Afghan envoy to China quits

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The majority of Afghanistan’s diplomatic agencies are on the brink of closure as they have run out of financial resources. …reports Asian Lite News

Afghanistan Ambassador to China Jawed Ahmad Qaim resigned from his post on Sunday.

Jawed Ahmad Qaim on Sunday in a Twitter post said that he is stepping down as Afghan ambassador to China due to his personal and professional issues, according to Khaama Press Agency.

It is the second time that an Afghan ambassador resigns from his post after the Taliban regained power in Kabul on August 15 last year.

Prior to that, Afghanistan’s permanent representative to United Nations had stepped down. The seat is now occupied by Naseer Ahmad Faiq.

The destiny of Afghanistan’s Ambassadors and diplomats has become one of the biggest controversial issues that are yet to be resolved, Khaama Press Agency reported.

The majority of Afghanistan’s diplomatic agencies are on the brink of closure as they have run out of financial resources.

Earlier, Deputy Foreign Minister of Taliban, Sher Muhammad Abbas Stanekzai had said that they are in contact with Afghan envoys in other countries and that the ministry is receiving regular reports from the embassies, as per Khaama Press Agency.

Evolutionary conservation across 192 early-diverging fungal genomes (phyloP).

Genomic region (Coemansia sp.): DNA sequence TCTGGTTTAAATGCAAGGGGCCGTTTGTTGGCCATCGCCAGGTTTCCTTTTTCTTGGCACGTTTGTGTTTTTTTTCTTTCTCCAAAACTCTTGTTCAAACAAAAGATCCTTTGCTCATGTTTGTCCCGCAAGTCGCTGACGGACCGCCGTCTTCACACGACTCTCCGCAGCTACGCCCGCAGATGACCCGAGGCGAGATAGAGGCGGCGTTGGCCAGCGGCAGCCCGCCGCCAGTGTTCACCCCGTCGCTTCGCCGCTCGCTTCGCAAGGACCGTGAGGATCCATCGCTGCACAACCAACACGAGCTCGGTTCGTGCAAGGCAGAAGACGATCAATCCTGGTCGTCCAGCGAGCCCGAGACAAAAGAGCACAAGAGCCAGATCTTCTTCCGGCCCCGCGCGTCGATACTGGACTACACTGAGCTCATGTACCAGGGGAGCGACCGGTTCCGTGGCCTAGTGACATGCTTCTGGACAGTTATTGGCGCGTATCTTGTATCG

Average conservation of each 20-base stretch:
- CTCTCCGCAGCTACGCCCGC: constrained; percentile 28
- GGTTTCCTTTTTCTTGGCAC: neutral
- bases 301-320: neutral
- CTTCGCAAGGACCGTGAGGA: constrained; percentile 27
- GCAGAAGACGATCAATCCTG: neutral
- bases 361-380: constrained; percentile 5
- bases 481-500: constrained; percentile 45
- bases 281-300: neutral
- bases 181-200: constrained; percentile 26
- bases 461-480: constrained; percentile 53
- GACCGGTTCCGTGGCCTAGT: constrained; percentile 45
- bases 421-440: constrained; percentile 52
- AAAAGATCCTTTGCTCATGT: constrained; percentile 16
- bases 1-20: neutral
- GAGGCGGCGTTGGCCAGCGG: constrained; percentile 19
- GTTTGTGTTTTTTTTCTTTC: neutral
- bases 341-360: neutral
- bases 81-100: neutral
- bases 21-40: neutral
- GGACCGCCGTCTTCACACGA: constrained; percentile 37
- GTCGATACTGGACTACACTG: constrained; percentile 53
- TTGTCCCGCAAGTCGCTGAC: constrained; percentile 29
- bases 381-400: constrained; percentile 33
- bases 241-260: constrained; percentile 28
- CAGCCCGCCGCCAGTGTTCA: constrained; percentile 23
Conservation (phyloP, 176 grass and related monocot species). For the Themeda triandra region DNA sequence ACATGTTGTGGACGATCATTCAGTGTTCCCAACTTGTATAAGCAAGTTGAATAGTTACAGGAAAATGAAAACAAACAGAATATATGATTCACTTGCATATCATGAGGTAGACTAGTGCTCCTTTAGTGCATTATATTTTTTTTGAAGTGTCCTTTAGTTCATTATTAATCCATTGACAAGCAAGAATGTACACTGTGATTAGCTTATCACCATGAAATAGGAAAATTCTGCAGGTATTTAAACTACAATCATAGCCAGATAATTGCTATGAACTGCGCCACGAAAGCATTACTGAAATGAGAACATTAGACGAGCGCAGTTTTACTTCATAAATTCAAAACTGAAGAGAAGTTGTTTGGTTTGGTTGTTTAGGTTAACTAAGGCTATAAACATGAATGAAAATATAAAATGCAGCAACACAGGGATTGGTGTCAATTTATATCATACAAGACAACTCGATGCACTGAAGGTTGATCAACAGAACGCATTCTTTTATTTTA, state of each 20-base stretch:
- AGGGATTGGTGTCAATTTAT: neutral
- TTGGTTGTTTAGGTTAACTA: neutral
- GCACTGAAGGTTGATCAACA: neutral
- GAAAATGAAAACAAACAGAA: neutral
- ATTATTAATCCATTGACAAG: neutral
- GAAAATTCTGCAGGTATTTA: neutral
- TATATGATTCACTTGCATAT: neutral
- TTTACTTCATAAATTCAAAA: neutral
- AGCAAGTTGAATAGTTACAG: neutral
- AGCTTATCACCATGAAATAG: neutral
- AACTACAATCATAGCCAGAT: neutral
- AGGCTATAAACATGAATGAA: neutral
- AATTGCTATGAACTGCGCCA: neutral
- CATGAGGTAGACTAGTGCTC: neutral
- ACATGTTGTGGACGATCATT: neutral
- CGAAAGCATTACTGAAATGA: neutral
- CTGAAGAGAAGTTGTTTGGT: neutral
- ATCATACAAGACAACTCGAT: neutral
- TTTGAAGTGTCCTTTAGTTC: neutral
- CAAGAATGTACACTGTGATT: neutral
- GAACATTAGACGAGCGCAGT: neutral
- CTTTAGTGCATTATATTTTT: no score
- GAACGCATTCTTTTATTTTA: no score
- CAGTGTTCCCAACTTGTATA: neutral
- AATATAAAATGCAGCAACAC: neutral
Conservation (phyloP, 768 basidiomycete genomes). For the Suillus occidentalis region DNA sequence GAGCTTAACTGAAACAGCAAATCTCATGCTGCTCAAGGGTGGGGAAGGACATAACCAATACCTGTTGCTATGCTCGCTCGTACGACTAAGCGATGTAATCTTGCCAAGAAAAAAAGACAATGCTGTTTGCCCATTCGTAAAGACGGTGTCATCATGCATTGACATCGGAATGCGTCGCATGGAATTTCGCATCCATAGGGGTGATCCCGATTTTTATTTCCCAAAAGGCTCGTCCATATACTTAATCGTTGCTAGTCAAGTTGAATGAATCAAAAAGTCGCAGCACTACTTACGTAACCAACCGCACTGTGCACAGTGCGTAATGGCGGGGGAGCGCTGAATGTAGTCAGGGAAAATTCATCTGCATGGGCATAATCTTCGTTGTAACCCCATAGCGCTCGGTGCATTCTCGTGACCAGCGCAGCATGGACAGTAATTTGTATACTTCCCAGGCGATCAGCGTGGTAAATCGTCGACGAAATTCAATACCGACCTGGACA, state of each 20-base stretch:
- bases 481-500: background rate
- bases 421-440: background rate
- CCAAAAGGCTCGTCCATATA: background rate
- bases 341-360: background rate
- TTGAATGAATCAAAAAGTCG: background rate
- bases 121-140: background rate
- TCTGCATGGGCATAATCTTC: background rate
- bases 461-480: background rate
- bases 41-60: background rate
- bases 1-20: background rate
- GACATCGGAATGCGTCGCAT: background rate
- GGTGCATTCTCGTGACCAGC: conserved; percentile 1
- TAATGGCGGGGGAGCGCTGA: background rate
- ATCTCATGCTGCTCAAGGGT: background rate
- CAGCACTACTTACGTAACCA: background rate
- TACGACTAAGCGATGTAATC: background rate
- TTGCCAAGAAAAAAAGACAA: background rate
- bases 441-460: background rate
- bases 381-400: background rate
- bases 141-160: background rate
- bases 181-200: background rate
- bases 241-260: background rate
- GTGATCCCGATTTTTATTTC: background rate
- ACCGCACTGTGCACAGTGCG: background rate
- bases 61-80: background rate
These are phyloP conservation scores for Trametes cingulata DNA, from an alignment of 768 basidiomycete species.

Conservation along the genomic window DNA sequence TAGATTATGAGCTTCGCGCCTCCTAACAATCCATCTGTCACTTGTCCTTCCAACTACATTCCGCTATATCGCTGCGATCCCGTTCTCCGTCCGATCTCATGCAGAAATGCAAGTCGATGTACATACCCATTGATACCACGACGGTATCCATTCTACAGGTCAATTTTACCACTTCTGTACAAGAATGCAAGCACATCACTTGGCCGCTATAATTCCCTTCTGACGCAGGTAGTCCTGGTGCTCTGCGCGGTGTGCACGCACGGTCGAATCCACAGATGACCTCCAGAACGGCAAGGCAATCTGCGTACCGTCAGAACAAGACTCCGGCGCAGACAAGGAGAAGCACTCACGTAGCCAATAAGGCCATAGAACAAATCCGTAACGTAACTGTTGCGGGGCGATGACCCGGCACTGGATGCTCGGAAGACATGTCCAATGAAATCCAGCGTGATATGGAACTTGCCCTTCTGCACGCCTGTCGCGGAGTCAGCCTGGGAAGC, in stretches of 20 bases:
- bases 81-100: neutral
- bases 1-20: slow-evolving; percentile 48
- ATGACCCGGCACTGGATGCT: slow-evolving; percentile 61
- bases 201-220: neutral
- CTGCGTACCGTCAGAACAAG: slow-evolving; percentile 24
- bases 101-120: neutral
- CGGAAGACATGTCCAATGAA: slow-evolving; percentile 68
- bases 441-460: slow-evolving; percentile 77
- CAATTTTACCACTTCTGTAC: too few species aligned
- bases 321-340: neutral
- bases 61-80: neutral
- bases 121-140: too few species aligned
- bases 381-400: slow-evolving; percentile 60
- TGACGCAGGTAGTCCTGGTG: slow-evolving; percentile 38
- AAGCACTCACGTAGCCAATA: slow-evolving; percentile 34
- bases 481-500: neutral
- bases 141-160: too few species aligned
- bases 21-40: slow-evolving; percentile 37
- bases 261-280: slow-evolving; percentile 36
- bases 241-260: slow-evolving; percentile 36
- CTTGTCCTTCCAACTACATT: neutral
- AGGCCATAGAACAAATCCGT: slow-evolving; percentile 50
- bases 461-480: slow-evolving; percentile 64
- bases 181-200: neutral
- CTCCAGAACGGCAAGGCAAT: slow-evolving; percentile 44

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UN urges Taliban to fulfil promises

The UN Refugee Agency (UNHCR) High Commissioner Filippo Grandi has said that the Taliban has to fulfil some promises if they want their financial resources to be unfrozen.

The UN commissioner for refugees further said that Afghan women and girls must be allowed to attend schools, and minorities must be represented, reported Tolo News.

Meanwhile, he also told the Washington Post that it is important to maintain dialogue with the Islamic Emirate, saying that this will ensure that Afghanistan is “viable”, reported Tolo News.

“But in the end, in the end, it is important to maintain that dialogue with the Taliban, because all these systems will be temporary in nature, and how to ensure that Afghanistan is viable, is a viable country able to support its people, I think will only be achieved through dialogue between the international community and the Taliban themselves,” said Grandi.

Grandi added that he delivered the same message to the Islamic Emirate when he was visiting Kabul that the “Taliban” has to fulfil some promises if they want their financial resources to be unfrozen, reported Tolo News.

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“When I was in Kabul, and when my colleagues were there, we all told the Taliban the same message. If you want your resources to be unfrozen, if you want the country to enjoy again substantive development support by the international community, you also have to take steps in their direction. It’s–it goes both ways, but it is a dialogue. It cannot be a wall-to-wall situation, said Grandi.

Following the Taliban takeover in mid-August, the US froze nearly 10 billion dollars in Afghanistan’s assets and slapped sanctions on the Islamic Emirate.

In the meantime, the stoppage of foreign aids to Afghanistan has crippled the already fragile economic system of Afghanistan and has adversely affected the lives of millions of people. (ANI)

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